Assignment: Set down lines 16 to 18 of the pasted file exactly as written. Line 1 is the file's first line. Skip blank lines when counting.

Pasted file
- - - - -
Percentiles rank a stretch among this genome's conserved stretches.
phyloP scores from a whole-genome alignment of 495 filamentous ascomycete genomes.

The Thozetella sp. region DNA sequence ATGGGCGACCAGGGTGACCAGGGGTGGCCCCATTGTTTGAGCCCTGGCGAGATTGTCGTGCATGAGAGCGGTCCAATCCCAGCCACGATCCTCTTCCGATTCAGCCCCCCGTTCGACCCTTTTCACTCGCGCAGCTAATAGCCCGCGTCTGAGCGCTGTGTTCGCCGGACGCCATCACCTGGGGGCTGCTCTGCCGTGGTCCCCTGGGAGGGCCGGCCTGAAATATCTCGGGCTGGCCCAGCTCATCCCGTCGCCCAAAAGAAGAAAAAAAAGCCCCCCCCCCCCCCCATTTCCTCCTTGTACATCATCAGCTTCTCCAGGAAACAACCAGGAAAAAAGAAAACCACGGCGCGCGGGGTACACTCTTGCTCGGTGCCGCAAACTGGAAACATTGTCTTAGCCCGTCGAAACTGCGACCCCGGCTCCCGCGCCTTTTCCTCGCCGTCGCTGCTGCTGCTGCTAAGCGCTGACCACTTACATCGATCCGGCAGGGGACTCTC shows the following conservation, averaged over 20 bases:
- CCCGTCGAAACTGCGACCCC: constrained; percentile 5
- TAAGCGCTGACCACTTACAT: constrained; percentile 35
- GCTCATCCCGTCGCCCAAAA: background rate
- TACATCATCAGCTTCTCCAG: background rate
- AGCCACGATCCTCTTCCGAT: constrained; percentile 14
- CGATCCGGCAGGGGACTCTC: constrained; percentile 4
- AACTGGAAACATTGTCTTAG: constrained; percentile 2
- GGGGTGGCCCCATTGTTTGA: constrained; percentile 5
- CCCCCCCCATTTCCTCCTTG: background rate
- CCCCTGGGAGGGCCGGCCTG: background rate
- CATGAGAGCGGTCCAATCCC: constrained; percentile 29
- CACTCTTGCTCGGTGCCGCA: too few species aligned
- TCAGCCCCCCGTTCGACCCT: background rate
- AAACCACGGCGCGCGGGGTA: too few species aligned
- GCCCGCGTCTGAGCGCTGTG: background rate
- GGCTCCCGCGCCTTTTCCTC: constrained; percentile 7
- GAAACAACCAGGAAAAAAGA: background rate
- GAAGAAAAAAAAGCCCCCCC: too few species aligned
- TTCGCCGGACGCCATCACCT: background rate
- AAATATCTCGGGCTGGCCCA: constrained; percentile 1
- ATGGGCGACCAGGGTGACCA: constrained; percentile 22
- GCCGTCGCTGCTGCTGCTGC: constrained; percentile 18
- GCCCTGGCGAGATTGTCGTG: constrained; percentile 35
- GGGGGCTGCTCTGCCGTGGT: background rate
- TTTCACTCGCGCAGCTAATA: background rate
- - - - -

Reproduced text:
- TCAGCCCCCCGTTCGACCCT: background rate
- AAACCACGGCGCGCGGGGTA: too few species aligned
- GCCCGCGTCTGAGCGCTGTG: background rate